A federal judge has dismissed a lawsuit that sought to stop the discharge of pollutants into Herrington Lake. Meanwhile, the two environmental groups that filed the complaint are considering whether to appeal.
U.S. District Court Judge Danny Reeves dismissed the lawsuit in which the Sierra Club and the Kentucky Waterways Alliance sought to stop the alleged discharge from the ash ponds at the coal-fired E.W. Brown plant that generates electricity. The plant near Burgin in Mercer County is owned and operated by Kentucky Utilities.
The lawsuit, filed in July, said KU’s handling, storage, treatment, transportation and disposal of coal ash wastes presented an imminent and substantial danger to human health and the environment in violation of the federal Resource Conservation and Recovery Act, and led to an unpermitted discharge of pollutants in violation of the federal Clean Water Act.
“We are disappointed in the decision because we did feel like the federal claims we brought were well within the scope of the court’s authority to order Kentucky Utilities to come forward with a plan to protect Herrington Lake,” said Thomas Cmar, an attorney for Earthjustice, a nonprofit environmental law organization.
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“But at the same time, were are strongly considering an appeal of that decision to the Sixth Circuit Court of Appeals in Cincinnati,” Cmar said.
Reeves said in his written opinion and order that the lawsuit was filed against KU three months after the company agreed to submit to a remedial action plan and two corrective action plans to remedy the impacts to groundwater and surface water at and around the E.W. Brown plant. Those corrective action plans call for groundwater studies and require KU to recommend remedial actions when the studies are complete. Those studies haven’t been completed, and KU hasn’t yet made the required recommendations of what remedial actions are warranted.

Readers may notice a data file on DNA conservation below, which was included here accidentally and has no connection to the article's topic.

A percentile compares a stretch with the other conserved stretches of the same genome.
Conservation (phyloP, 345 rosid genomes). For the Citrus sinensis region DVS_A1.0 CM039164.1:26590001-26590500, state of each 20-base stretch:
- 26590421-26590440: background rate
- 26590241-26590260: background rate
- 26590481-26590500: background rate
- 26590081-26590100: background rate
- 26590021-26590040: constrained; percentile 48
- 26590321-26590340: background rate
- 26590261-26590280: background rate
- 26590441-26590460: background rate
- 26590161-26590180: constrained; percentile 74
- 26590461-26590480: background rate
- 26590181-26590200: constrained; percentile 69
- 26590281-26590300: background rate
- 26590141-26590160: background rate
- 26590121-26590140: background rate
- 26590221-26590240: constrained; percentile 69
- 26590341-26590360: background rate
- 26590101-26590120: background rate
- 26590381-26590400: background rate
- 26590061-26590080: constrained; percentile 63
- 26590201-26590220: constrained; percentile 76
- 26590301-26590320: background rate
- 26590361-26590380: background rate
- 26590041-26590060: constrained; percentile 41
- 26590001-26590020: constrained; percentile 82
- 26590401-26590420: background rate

Therefore, the citizens whom the Sierra Club and Kentucky Waterways Alliance represent can’t bring an illegal-discharge claim at this time, the judge wrote.
In addition, Reeves said that pollutants travel through groundwater into the lake, and that takes it out of the scope of the Clean Water Act. Federal courts are split on whether the Clean Water Act applies to releases of pollutants into groundwater that eventually migrates into lakes or streams.
“That’s an issue which courts all over the country have heard, and the majority of courts, including recent decisions in Tennessee and North Carolina, have held that those types of pollutant discharges are subject to the federal law,” Cmar said.
Kentucky Utilities had sought dismissal of the suit and welcomed the Dec. 28 ruling.
“We feel that the judge made a well-reasoned ruling, and we’re obviously very pleased with his decision,” KU spokeswoman Chris Whelan said. “We take our commitment to the environment seriously, and we will continue to work with the state on our agreed-upon remediation plans.”
Whelan added: “KU remains confident it is in compliance with its landfill permit and the discharge limits in its water discharge permit, and that it is taking the proper steps to address all applicable environmental requirements.”
Herrington Lake is a popular destination for residents and tourists and is the source of drinking water for thousands of people in Boyle, Mercer and Garrard counties.